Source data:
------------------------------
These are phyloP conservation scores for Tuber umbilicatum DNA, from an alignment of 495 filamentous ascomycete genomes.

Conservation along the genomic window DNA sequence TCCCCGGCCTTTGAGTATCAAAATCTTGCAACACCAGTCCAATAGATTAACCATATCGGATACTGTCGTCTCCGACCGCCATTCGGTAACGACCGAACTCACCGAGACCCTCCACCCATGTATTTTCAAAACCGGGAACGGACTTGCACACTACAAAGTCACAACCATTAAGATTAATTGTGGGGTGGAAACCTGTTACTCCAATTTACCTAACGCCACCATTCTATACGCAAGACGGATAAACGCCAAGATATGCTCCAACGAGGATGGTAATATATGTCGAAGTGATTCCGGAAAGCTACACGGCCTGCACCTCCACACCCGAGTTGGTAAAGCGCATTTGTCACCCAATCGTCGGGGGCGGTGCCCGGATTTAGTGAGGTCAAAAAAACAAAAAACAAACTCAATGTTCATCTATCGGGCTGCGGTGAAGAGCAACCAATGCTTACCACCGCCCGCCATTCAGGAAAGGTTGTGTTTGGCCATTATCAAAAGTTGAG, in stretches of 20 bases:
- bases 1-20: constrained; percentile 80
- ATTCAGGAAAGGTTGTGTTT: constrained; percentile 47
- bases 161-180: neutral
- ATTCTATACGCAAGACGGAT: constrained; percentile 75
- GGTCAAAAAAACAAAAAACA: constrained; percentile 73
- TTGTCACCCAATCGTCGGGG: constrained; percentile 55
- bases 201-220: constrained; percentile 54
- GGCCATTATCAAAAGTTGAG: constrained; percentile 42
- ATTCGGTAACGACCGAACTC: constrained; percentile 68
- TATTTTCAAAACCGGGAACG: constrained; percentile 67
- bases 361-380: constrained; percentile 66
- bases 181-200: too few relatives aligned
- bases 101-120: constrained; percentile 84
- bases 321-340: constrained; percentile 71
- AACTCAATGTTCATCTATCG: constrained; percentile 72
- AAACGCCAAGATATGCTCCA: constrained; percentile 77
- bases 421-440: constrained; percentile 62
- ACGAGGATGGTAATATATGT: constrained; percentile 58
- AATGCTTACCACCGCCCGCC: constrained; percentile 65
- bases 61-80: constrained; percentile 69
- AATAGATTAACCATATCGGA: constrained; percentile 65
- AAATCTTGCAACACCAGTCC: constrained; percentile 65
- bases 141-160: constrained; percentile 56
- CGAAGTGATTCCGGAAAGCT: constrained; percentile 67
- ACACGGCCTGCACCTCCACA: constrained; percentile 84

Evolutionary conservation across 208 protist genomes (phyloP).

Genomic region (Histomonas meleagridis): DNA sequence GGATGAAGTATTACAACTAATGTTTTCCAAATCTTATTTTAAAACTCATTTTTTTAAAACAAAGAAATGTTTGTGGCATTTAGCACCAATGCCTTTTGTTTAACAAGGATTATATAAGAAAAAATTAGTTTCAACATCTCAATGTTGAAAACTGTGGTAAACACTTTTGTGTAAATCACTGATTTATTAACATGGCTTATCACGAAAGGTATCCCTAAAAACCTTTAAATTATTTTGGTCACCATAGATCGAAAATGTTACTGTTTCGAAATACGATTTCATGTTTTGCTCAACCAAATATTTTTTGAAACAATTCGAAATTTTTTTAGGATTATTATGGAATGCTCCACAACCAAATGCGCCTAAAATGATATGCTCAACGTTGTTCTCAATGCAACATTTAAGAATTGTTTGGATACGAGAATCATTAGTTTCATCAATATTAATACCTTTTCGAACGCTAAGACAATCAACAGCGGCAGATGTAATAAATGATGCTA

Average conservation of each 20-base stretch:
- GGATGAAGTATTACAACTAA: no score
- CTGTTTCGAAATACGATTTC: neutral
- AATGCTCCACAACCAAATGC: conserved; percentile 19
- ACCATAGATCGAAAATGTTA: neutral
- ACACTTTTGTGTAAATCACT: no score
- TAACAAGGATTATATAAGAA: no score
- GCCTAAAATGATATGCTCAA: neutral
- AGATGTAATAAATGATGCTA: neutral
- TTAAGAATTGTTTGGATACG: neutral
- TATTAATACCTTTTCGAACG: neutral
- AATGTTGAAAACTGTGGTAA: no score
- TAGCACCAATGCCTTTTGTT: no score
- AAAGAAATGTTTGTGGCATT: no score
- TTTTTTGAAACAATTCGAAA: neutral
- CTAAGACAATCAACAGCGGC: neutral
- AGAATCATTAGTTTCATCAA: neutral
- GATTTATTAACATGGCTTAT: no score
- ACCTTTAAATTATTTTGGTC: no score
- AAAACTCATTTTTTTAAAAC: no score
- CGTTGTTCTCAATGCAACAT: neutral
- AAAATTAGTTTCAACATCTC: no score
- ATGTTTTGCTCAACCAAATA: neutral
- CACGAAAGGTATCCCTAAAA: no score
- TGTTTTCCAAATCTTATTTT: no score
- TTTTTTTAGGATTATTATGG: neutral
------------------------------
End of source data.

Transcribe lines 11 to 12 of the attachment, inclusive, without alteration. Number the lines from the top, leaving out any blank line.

- ATTCGGTAACGACCGAACTC: constrained; percentile 68
- TATTTTCAAAACCGGGAACG: constrained; percentile 67